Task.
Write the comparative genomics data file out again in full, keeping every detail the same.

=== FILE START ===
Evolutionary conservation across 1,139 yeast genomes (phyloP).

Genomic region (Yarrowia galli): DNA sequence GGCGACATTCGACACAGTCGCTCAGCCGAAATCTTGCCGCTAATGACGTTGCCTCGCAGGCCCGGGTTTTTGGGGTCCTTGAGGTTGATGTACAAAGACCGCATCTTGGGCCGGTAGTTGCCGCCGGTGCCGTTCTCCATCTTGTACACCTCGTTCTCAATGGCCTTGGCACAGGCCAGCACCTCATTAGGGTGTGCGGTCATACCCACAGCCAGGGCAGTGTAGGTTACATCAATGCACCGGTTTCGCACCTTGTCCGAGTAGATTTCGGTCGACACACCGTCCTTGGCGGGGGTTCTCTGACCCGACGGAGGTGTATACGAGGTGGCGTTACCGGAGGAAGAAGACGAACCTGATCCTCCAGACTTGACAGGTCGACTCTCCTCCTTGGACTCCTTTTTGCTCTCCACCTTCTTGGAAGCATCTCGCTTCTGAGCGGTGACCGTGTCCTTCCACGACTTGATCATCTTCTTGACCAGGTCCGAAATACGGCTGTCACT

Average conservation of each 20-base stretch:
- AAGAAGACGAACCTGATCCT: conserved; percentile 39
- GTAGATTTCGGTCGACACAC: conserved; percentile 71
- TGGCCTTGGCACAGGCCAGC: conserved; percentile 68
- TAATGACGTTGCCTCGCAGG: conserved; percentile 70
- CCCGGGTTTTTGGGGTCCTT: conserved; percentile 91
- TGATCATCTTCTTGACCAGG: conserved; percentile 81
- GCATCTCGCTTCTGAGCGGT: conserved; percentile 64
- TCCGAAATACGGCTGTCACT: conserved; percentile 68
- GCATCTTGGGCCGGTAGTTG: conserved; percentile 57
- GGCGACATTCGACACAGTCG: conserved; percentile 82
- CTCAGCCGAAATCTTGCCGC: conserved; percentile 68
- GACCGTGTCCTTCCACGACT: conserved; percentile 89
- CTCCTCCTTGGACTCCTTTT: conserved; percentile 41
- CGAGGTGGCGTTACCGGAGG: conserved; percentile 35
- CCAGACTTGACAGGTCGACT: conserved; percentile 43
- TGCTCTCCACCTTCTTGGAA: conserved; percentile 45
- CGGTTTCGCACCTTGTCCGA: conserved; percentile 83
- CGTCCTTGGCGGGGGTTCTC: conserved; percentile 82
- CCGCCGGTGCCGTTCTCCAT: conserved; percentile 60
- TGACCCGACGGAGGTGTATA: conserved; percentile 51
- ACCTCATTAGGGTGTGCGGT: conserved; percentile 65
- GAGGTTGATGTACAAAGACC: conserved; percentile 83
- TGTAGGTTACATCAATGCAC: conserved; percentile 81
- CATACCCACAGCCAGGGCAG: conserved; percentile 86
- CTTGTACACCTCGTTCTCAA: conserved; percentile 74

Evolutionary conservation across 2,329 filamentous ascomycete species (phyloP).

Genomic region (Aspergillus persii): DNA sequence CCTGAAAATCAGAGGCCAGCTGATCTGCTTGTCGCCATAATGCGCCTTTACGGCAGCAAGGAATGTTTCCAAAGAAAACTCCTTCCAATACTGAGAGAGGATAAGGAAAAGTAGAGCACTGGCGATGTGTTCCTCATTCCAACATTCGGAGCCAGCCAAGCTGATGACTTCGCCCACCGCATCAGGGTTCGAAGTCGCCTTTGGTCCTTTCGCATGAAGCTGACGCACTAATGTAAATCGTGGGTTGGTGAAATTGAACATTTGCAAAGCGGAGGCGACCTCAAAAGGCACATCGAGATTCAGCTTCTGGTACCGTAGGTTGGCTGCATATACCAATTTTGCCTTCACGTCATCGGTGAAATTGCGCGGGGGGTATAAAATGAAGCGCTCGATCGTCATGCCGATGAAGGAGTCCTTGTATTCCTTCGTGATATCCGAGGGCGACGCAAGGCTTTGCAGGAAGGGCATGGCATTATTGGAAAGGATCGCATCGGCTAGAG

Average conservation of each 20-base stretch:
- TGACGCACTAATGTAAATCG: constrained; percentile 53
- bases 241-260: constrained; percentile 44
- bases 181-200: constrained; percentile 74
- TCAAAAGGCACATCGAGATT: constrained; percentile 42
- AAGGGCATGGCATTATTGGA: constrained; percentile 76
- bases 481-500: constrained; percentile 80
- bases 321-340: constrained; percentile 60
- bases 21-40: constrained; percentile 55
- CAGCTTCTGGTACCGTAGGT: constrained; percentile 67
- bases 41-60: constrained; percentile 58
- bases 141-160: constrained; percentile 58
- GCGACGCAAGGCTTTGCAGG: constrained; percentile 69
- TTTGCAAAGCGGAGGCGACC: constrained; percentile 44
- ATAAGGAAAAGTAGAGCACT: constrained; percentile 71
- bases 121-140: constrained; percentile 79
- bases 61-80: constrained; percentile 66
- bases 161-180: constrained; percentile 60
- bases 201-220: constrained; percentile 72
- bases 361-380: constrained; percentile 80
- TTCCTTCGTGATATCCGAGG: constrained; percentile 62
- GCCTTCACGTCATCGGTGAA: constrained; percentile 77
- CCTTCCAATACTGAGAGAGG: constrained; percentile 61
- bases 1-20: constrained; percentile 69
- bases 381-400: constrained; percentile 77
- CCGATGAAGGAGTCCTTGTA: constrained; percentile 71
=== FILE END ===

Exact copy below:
Evolutionary conservation across 1,139 yeast genomes (phyloP).

Genomic region (Yarrowia galli): DNA sequence GGCGACATTCGACACAGTCGCTCAGCCGAAATCTTGCCGCTAATGACGTTGCCTCGCAGGCCCGGGTTTTTGGGGTCCTTGAGGTTGATGTACAAAGACCGCATCTTGGGCCGGTAGTTGCCGCCGGTGCCGTTCTCCATCTTGTACACCTCGTTCTCAATGGCCTTGGCACAGGCCAGCACCTCATTAGGGTGTGCGGTCATACCCACAGCCAGGGCAGTGTAGGTTACATCAATGCACCGGTTTCGCACCTTGTCCGAGTAGATTTCGGTCGACACACCGTCCTTGGCGGGGGTTCTCTGACCCGACGGAGGTGTATACGAGGTGGCGTTACCGGAGGAAGAAGACGAACCTGATCCTCCAGACTTGACAGGTCGACTCTCCTCCTTGGACTCCTTTTTGCTCTCCACCTTCTTGGAAGCATCTCGCTTCTGAGCGGTGACCGTGTCCTTCCACGACTTGATCATCTTCTTGACCAGGTCCGAAATACGGCTGTCACT

Average conservation of each 20-base stretch:
- AAGAAGACGAACCTGATCCT: conserved; percentile 39
- GTAGATTTCGGTCGACACAC: conserved; percentile 71
- TGGCCTTGGCACAGGCCAGC: conserved; percentile 68
- TAATGACGTTGCCTCGCAGG: conserved; percentile 70
- CCCGGGTTTTTGGGGTCCTT: conserved; percentile 91
- TGATCATCTTCTTGACCAGG: conserved; percentile 81
- GCATCTCGCTTCTGAGCGGT: conserved; percentile 64
- TCCGAAATACGGCTGTCACT: conserved; percentile 68
- GCATCTTGGGCCGGTAGTTG: conserved; percentile 57
- GGCGACATTCGACACAGTCG: conserved; percentile 82
- CTCAGCCGAAATCTTGCCGC: conserved; percentile 68
- GACCGTGTCCTTCCACGACT: conserved; percentile 89
- CTCCTCCTTGGACTCCTTTT: conserved; percentile 41
- CGAGGTGGCGTTACCGGAGG: conserved; percentile 35
- CCAGACTTGACAGGTCGACT: conserved; percentile 43
- TGCTCTCCACCTTCTTGGAA: conserved; percentile 45
- CGGTTTCGCACCTTGTCCGA: conserved; percentile 83
- CGTCCTTGGCGGGGGTTCTC: conserved; percentile 82
- CCGCCGGTGCCGTTCTCCAT: conserved; percentile 60
- TGACCCGACGGAGGTGTATA: conserved; percentile 51
- ACCTCATTAGGGTGTGCGGT: conserved; percentile 65
- GAGGTTGATGTACAAAGACC: conserved; percentile 83
- TGTAGGTTACATCAATGCAC: conserved; percentile 81
- CATACCCACAGCCAGGGCAG: conserved; percentile 86
- CTTGTACACCTCGTTCTCAA: conserved; percentile 74

Evolutionary conservation across 2,329 filamentous ascomycete species (phyloP).

Genomic region (Aspergillus persii): DNA sequence CCTGAAAATCAGAGGCCAGCTGATCTGCTTGTCGCCATAATGCGCCTTTACGGCAGCAAGGAATGTTTCCAAAGAAAACTCCTTCCAATACTGAGAGAGGATAAGGAAAAGTAGAGCACTGGCGATGTGTTCCTCATTCCAACATTCGGAGCCAGCCAAGCTGATGACTTCGCCCACCGCATCAGGGTTCGAAGTCGCCTTTGGTCCTTTCGCATGAAGCTGACGCACTAATGTAAATCGTGGGTTGGTGAAATTGAACATTTGCAAAGCGGAGGCGACCTCAAAAGGCACATCGAGATTCAGCTTCTGGTACCGTAGGTTGGCTGCATATACCAATTTTGCCTTCACGTCATCGGTGAAATTGCGCGGGGGGTATAAAATGAAGCGCTCGATCGTCATGCCGATGAAGGAGTCCTTGTATTCCTTCGTGATATCCGAGGGCGACGCAAGGCTTTGCAGGAAGGGCATGGCATTATTGGAAAGGATCGCATCGGCTAGAG

Average conservation of each 20-base stretch:
- TGACGCACTAATGTAAATCG: constrained; percentile 53
- bases 241-260: constrained; percentile 44
- bases 181-200: constrained; percentile 74
- TCAAAAGGCACATCGAGATT: constrained; percentile 42
- AAGGGCATGGCATTATTGGA: constrained; percentile 76
- bases 481-500: constrained; percentile 80
- bases 321-340: constrained; percentile 60
- bases 21-40: constrained; percentile 55
- CAGCTTCTGGTACCGTAGGT: constrained; percentile 67
- bases 41-60: constrained; percentile 58
- bases 141-160: constrained; percentile 58
- GCGACGCAAGGCTTTGCAGG: constrained; percentile 69
- TTTGCAAAGCGGAGGCGACC: constrained; percentile 44
- ATAAGGAAAAGTAGAGCACT: constrained; percentile 71
- bases 121-140: constrained; percentile 79
- bases 61-80: constrained; percentile 66
- bases 161-180: constrained; percentile 60
- bases 201-220: constrained; percentile 72
- bases 361-380: constrained; percentile 80
- TTCCTTCGTGATATCCGAGG: constrained; percentile 62
- GCCTTCACGTCATCGGTGAA: constrained; percentile 77
- CCTTCCAATACTGAGAGAGG: constrained; percentile 61
- bases 1-20: constrained; percentile 69
- bases 381-400: constrained; percentile 77
- CCGATGAAGGAGTCCTTGTA: constrained; percentile 71